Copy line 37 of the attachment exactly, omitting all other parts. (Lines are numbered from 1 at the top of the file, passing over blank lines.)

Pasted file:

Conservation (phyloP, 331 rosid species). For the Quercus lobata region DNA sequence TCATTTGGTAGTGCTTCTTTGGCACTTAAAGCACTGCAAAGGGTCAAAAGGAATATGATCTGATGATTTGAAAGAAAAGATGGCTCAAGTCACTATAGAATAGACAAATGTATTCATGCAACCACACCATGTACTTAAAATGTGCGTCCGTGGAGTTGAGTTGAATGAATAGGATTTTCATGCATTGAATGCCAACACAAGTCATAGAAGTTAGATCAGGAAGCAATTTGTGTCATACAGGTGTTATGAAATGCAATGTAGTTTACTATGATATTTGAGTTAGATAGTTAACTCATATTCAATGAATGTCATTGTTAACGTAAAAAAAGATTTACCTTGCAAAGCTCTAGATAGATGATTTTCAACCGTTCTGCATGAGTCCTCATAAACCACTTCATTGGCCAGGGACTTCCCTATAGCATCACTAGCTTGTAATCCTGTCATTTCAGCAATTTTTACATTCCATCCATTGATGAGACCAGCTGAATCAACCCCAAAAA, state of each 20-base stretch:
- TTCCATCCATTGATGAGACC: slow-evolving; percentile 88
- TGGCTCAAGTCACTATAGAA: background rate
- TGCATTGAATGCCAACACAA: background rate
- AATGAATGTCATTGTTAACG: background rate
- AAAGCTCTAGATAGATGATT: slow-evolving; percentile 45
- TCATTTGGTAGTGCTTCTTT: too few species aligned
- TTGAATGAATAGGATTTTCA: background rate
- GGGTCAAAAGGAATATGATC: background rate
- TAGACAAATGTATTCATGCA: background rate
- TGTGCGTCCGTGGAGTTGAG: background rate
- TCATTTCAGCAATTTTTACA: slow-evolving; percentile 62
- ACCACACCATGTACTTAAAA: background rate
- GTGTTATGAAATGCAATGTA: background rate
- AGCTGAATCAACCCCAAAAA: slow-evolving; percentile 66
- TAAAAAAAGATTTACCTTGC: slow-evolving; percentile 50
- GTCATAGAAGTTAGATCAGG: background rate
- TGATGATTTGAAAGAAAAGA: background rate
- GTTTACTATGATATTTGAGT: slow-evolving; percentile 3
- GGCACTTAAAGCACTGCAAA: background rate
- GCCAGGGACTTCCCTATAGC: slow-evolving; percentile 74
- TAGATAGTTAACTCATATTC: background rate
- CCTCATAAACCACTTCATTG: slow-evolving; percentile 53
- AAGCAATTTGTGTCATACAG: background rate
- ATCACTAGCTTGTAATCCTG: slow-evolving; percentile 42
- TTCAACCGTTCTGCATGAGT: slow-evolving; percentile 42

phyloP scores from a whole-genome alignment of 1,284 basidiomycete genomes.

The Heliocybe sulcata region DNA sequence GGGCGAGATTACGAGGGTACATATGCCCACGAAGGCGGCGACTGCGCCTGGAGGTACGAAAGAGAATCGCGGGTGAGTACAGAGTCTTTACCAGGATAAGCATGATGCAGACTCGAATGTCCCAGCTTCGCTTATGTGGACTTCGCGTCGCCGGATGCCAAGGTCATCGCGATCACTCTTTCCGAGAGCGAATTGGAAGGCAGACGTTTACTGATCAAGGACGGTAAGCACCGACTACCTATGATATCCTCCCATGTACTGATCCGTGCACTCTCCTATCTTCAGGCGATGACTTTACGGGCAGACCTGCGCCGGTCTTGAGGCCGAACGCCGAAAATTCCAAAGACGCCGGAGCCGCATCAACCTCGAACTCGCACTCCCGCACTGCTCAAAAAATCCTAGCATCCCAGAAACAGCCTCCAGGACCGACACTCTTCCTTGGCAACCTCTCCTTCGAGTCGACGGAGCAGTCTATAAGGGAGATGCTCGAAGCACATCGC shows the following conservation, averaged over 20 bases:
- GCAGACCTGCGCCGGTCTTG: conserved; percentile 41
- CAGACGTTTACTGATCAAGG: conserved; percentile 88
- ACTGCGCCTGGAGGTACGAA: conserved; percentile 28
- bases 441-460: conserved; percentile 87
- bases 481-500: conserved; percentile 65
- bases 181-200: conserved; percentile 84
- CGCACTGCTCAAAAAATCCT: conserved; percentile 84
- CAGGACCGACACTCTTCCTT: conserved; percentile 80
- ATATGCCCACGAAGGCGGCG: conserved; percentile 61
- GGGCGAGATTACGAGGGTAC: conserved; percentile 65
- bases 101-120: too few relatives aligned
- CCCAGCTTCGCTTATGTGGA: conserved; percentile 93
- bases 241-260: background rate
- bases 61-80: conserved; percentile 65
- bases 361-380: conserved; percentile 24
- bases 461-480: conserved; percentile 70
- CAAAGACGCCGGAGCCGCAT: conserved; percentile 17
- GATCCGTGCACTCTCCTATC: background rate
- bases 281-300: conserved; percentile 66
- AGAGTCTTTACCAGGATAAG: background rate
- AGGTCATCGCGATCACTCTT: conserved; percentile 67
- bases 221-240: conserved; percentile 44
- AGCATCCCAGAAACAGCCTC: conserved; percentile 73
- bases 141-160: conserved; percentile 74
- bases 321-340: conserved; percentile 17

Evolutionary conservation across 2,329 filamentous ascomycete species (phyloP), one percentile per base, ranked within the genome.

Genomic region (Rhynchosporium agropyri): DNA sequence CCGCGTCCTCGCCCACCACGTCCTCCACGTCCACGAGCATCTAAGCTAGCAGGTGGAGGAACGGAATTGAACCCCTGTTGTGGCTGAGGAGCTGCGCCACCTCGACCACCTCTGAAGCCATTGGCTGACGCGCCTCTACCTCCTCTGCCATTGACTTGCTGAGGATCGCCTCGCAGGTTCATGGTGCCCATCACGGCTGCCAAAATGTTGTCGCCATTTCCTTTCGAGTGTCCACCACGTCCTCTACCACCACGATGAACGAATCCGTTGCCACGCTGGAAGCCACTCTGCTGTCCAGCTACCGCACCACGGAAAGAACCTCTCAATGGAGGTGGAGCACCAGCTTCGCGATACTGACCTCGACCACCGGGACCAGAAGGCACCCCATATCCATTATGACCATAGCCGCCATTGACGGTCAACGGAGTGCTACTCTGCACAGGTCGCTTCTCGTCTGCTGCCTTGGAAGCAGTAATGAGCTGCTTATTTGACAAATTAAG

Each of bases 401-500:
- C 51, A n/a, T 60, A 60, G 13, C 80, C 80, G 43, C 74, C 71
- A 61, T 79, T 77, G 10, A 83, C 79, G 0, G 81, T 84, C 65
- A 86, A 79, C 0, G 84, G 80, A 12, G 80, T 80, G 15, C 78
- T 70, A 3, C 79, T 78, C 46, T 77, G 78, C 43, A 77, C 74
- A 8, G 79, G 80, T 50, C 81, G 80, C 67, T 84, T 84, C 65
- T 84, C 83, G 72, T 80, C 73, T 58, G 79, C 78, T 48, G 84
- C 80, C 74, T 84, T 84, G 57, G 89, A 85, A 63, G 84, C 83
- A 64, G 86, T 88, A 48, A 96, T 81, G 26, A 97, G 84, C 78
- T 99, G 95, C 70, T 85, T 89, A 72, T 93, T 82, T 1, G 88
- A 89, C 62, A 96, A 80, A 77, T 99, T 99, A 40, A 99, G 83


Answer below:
- ATATGCCCACGAAGGCGGCG: conserved; percentile 61